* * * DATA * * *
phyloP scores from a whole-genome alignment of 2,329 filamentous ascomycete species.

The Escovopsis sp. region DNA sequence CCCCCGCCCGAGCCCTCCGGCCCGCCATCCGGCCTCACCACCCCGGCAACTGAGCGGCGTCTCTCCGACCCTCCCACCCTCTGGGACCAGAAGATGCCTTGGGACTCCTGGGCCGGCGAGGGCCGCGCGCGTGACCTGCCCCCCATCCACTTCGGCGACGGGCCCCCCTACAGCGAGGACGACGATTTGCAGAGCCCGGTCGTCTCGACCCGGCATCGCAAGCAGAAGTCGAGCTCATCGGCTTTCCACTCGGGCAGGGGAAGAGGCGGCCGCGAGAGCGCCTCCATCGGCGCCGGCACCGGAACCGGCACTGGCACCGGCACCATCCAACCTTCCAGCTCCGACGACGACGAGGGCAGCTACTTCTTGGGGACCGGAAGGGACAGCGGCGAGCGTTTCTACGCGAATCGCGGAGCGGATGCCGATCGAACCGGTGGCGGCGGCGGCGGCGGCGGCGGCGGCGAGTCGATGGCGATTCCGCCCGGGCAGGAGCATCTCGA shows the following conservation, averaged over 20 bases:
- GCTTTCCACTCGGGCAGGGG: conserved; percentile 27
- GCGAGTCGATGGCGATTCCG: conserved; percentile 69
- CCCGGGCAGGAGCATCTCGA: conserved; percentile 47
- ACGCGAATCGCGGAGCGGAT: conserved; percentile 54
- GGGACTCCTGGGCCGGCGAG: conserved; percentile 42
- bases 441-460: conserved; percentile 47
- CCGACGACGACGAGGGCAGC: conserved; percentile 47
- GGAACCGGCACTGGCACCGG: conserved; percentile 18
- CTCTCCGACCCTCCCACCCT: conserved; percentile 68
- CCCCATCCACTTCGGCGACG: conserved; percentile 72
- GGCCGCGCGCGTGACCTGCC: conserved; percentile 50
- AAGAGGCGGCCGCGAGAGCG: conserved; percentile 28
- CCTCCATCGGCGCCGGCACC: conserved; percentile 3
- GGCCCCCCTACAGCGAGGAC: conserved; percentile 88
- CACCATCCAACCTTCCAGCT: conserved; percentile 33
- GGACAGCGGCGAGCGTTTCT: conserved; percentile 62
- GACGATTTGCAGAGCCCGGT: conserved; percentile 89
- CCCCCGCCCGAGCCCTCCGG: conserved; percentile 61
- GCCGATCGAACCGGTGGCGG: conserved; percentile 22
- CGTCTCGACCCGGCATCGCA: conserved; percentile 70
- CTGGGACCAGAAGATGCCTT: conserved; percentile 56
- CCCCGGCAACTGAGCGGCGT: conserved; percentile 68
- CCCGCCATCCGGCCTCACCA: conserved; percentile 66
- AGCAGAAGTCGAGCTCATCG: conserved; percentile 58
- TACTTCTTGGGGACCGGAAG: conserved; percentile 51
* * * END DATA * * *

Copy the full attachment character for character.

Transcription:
phyloP scores from a whole-genome alignment of 2,329 filamentous ascomycete species.

The Escovopsis sp. region DNA sequence CCCCCGCCCGAGCCCTCCGGCCCGCCATCCGGCCTCACCACCCCGGCAACTGAGCGGCGTCTCTCCGACCCTCCCACCCTCTGGGACCAGAAGATGCCTTGGGACTCCTGGGCCGGCGAGGGCCGCGCGCGTGACCTGCCCCCCATCCACTTCGGCGACGGGCCCCCCTACAGCGAGGACGACGATTTGCAGAGCCCGGTCGTCTCGACCCGGCATCGCAAGCAGAAGTCGAGCTCATCGGCTTTCCACTCGGGCAGGGGAAGAGGCGGCCGCGAGAGCGCCTCCATCGGCGCCGGCACCGGAACCGGCACTGGCACCGGCACCATCCAACCTTCCAGCTCCGACGACGACGAGGGCAGCTACTTCTTGGGGACCGGAAGGGACAGCGGCGAGCGTTTCTACGCGAATCGCGGAGCGGATGCCGATCGAACCGGTGGCGGCGGCGGCGGCGGCGGCGGCGGCGAGTCGATGGCGATTCCGCCCGGGCAGGAGCATCTCGA shows the following conservation, averaged over 20 bases:
- GCTTTCCACTCGGGCAGGGG: conserved; percentile 27
- GCGAGTCGATGGCGATTCCG: conserved; percentile 69
- CCCGGGCAGGAGCATCTCGA: conserved; percentile 47
- ACGCGAATCGCGGAGCGGAT: conserved; percentile 54
- GGGACTCCTGGGCCGGCGAG: conserved; percentile 42
- bases 441-460: conserved; percentile 47
- CCGACGACGACGAGGGCAGC: conserved; percentile 47
- GGAACCGGCACTGGCACCGG: conserved; percentile 18
- CTCTCCGACCCTCCCACCCT: conserved; percentile 68
- CCCCATCCACTTCGGCGACG: conserved; percentile 72
- GGCCGCGCGCGTGACCTGCC: conserved; percentile 50
- AAGAGGCGGCCGCGAGAGCG: conserved; percentile 28
- CCTCCATCGGCGCCGGCACC: conserved; percentile 3
- GGCCCCCCTACAGCGAGGAC: conserved; percentile 88
- CACCATCCAACCTTCCAGCT: conserved; percentile 33
- GGACAGCGGCGAGCGTTTCT: conserved; percentile 62
- GACGATTTGCAGAGCCCGGT: conserved; percentile 89
- CCCCCGCCCGAGCCCTCCGG: conserved; percentile 61
- GCCGATCGAACCGGTGGCGG: conserved; percentile 22
- CGTCTCGACCCGGCATCGCA: conserved; percentile 70
- CTGGGACCAGAAGATGCCTT: conserved; percentile 56
- CCCCGGCAACTGAGCGGCGT: conserved; percentile 68
- CCCGCCATCCGGCCTCACCA: conserved; percentile 66
- AGCAGAAGTCGAGCTCATCG: conserved; percentile 58
- TACTTCTTGGGGACCGGAAG: conserved; percentile 51